- Scientists raised questions on IAU’s decision regarding Pluto
- Scientist said – International Astronomical Union’s decision was ‘unscientific’
- Former NASA administrator Jim Bridenstine also considered Pluto to be a ‘planet’
The International Astronomical Union (IAU) classified Pluto as a ‘dwarf planet’ in 2006. The IAU claimed that Pluto failed to meet three key requirements to be classified as a full-fledged planet. In a research paper published in the scientific journal ‘Icarus’, the researchers argued that the IAU should change its position on Pluto. He said the IAU should scrap its non-scientific definition and teach revisionist history.
According to the IAU, for a celestial body to be considered a planet, it must be spherical, orbit a star and not have the same gravitational location with other objects in its orbit. However, researchers from universities, observatories and research institutes have criticized the decision. After studying the astronomical and planetary literature on the subject for five years, the researchers termed the IAU’s decision as “hurried”.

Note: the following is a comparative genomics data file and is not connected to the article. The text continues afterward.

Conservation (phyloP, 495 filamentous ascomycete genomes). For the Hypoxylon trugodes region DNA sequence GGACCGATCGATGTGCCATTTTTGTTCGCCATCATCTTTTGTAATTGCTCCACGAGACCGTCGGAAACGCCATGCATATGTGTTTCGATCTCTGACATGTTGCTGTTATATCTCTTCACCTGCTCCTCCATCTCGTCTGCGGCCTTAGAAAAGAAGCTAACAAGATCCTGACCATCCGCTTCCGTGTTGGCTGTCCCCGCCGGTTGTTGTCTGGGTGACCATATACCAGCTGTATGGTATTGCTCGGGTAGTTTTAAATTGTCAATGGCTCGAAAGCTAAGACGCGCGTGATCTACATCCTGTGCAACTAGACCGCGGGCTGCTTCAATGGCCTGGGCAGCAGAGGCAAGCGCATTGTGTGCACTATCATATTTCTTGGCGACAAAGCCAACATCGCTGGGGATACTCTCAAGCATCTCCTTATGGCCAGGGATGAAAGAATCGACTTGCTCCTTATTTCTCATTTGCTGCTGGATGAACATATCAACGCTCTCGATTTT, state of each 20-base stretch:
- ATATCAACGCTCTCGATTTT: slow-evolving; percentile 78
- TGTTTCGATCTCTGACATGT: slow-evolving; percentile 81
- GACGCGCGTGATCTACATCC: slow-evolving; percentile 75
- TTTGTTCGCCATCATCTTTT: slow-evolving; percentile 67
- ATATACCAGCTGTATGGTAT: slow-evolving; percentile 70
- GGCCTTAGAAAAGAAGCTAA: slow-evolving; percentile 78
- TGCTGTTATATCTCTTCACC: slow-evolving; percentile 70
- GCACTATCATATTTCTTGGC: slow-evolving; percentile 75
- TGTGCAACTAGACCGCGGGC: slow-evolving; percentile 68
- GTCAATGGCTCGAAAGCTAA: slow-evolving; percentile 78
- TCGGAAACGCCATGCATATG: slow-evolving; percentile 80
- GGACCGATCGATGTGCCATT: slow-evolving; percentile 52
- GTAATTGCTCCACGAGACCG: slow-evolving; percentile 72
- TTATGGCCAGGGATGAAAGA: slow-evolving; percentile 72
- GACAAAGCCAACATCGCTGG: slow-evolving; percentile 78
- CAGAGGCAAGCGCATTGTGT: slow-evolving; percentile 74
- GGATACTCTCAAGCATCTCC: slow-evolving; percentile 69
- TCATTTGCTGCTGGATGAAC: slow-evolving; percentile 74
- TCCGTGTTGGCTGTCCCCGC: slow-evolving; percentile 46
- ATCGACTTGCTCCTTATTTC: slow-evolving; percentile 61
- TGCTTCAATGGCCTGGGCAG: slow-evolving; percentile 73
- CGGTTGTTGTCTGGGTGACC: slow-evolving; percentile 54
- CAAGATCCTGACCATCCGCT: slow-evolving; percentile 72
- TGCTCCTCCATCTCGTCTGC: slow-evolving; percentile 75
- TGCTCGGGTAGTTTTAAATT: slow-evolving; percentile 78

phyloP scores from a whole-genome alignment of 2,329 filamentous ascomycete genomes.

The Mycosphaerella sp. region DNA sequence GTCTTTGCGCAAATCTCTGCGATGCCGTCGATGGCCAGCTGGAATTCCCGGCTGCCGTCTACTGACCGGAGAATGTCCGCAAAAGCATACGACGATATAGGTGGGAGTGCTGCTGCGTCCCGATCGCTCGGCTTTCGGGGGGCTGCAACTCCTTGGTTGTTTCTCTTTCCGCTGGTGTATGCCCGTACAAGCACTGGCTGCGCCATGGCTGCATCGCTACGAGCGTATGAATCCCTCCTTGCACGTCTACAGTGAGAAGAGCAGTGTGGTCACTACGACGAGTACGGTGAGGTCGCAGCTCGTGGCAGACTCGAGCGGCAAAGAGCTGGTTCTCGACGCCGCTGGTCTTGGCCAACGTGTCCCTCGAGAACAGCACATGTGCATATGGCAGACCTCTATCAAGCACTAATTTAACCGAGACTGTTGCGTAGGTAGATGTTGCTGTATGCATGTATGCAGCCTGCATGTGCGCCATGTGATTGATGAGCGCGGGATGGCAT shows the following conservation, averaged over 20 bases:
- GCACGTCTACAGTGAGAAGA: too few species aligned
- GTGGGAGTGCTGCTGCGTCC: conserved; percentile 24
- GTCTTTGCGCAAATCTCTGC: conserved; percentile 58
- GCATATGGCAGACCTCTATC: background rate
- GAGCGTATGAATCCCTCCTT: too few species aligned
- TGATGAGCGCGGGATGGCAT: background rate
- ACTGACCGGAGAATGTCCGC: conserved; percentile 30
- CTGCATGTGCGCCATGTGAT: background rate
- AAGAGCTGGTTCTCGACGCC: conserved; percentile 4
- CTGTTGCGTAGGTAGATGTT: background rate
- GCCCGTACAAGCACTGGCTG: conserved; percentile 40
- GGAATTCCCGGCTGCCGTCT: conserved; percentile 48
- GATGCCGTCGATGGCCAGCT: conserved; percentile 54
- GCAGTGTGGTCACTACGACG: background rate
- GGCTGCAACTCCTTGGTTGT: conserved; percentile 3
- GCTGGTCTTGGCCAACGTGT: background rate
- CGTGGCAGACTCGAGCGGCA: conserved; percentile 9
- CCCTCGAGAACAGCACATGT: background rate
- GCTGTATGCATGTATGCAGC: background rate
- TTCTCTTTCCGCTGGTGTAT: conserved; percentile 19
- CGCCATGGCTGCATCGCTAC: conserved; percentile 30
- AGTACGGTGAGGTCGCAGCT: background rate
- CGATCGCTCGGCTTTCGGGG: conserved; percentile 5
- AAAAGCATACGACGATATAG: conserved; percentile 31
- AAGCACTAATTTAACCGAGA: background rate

IAU’s decision was ‘unscientific’
They also claim that the decision was unscientific. Pluto’s planetary status has sparked much debate in the astronomical community since 2006. Despite the IAU’s ruling, some high-profile reports continue to refer to Pluto as a planet. An example is former NASA administrator Jim Bridenstine who announced in 2019 that he considered Pluto a planet. NASA scientist Alan Stern, who led New Horizon’s mission to Pluto, also said that he considers it a planet.
Strange figures seen on Pluto
When NASA’s New Horizons spacecraft took off in space in 2015, it took some amazing pictures. It also included stunning photos of ‘Sputnik Planitia’, one of Pluto’s largest craters. An unusual pattern of strange figures carved on the surface can be seen in the photographs. The “polygonal or cellular” shapes are thought to be the result of heat exchange in the nitrogen ice layer covering the dwarf planet, according to NASA.
The US Space Agency said that the surface of Sputnik Planitia appears dark towards the edge. Which possibly indicates a change in the structure or texture of the surface. The dark bumps on the sides of the cell are probably ‘icebergs’ of dirty water floating in the dense solid nitrogen. A team of international researchers, including experts from the University of Exeter, has described how these unusual structures took their shape. Sputnik Planitia is a large crater located in the northern hemisphere of the planet, with a plain as large as a small country.